The push to the Greek border, which began last week, has appeared organized by someone, with buses, minibuses and cars ferrying people from Istanbul.
Mohammad Omid, an Afghan who has been at the border for five days with his wife, said Turkish police told him to go to there.
“We don't know what is happening,” he said in the border town of Edirne. “We are like a ball to them. Everyone passes us to this side and the other side. I don't know what will happen to us.”
Greece has described the situation as a threat to its national security. In response it has suspended asylum applications for a month and said it will deport new arrivals without registering them. Many migrants have reported crossing into Greece, being beaten by Greek authorities and summarily forced back into Turkey.
Hashim, a 21-year-old Pakistani migrant who didn't give a surname said he managed to enter Greece and was sent back to Turkey by Greek soldiers.
“Turk army say ‘Go to the border.’ When we cross Greek border, Greece army take our money, mobile (phones) and say: ‘Go back, go back,’” he told The Associated Press. “If we don’t go back, they will beat us, they will throw our mobiles and money (in) the river. And they remove our clothes. We come here in underwear. It is not human.”
Turkey said Thursday it was deploying 1,000 special operations police to prevent Greek authorities from sending back those who managed to cross.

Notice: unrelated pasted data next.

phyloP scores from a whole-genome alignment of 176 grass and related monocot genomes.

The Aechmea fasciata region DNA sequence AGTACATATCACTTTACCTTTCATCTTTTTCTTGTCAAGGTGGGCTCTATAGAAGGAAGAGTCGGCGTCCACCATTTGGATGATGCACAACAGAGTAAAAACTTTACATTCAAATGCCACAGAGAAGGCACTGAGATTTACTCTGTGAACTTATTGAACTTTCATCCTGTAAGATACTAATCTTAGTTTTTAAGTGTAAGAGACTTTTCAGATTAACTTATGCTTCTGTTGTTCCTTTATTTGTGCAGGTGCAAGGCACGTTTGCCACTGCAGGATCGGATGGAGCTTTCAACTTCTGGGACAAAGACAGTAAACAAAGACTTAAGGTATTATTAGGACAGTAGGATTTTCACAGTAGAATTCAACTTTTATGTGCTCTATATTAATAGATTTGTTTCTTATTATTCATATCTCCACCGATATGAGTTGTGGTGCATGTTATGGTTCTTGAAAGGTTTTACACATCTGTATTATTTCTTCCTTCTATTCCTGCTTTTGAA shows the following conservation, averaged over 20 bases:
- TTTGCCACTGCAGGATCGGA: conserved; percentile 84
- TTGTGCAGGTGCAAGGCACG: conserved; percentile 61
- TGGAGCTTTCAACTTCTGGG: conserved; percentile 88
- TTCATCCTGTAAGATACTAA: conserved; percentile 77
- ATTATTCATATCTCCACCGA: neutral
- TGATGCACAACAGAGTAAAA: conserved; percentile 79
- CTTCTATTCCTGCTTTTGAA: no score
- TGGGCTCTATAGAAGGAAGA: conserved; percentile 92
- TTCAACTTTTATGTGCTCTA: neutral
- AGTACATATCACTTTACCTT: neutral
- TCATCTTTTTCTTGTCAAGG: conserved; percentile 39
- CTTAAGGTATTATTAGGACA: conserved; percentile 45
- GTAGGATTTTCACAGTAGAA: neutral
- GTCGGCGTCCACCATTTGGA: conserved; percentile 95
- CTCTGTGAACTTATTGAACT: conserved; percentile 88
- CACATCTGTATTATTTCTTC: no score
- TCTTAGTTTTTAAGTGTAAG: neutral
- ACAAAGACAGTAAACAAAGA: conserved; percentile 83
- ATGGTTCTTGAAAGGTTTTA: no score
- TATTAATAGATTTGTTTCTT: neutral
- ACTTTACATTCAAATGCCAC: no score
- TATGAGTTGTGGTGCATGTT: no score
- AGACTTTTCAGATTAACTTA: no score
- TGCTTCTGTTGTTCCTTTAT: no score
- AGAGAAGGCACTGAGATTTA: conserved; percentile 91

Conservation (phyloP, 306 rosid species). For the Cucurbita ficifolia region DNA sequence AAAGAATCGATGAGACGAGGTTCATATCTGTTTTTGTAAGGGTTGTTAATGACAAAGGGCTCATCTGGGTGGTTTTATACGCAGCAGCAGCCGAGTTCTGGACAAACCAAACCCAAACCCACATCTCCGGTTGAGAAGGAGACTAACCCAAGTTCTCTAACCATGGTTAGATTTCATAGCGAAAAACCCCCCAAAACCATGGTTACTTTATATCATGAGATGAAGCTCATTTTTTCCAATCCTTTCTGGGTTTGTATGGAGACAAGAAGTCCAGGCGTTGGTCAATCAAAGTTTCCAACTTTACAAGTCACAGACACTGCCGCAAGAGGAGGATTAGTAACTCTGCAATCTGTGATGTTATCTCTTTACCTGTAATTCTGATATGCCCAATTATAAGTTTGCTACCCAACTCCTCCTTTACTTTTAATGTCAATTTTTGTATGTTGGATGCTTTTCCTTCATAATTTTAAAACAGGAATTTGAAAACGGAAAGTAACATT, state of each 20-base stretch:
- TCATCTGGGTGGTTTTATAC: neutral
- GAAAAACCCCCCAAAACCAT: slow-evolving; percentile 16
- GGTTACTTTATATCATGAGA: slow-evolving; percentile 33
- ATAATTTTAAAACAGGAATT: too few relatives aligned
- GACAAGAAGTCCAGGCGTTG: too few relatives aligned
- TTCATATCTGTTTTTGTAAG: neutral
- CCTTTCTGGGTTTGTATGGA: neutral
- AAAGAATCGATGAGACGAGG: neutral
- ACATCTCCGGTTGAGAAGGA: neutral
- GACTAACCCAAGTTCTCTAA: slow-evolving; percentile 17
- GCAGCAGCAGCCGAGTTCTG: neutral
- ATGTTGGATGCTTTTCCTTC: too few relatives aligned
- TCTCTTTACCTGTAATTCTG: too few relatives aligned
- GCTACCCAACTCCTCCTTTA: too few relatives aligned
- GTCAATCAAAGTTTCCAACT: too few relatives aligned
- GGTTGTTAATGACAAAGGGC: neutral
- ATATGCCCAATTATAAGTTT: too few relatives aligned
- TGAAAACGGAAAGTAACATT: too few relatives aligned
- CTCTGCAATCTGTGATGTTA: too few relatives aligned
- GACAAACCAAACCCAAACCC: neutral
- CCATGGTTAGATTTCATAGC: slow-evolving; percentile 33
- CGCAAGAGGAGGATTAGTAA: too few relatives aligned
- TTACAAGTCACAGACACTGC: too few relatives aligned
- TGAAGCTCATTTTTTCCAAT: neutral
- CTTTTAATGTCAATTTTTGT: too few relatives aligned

Erdogan's move comes amid a Syrian government offensive in the country’s northwestern Idlib province, where Turkish troops are fighting. The Russia-backed offensive has killed dozens of Turkish troops and pushed nearly one million Syrian civilians toward Turkey’s sealed border.
Erdogan and Russian President Vladimir Putin have brokered a cease-fire for Idlib that took effect at midnight.
Speaking on his return from Moscow, Erdogan signaled there would be no change in Turkey's policy.
“We don't have time to discuss with Greece whether the gates which we opened are now closed. That business is over," Turkey's state-run Anadolu Agency quoted him as saying. "Our gates are open. The refugees will go as far as they can. We are not forcing them to leave."
Erdogan also accused Greece of cruelty toward the migrants.
Austrian Chancellor Sebastian Kurz accused Turkey of carrying out an "organized attack on Greece."
“A week ago we didn't have a humanitarian crisis in Greece, no crisis on the Turkish-Greek border and also none in Turkey," he told Germany's Funke media group. "This is a planned and targeted attack, directed and organized by the state. Europe must not give in to this pressure.”
Hundreds of people have also headed to Greek islands from the nearby Turkish coast. A young boy died this week when the dinghy he was in capsized off the Greek island of Lesbos. The Greek coast guard said Friday that 59 more people had arrived to the country's islands.
Becatoros reported from Athens, Greece. Angela Charlton in Paris, Suzan Fraser in Ankara, Mystislav Chernov in Edirne, Turkey, Jovana Gec in Belgrade, Serbia, and Frank Jordans in Berlin contributed.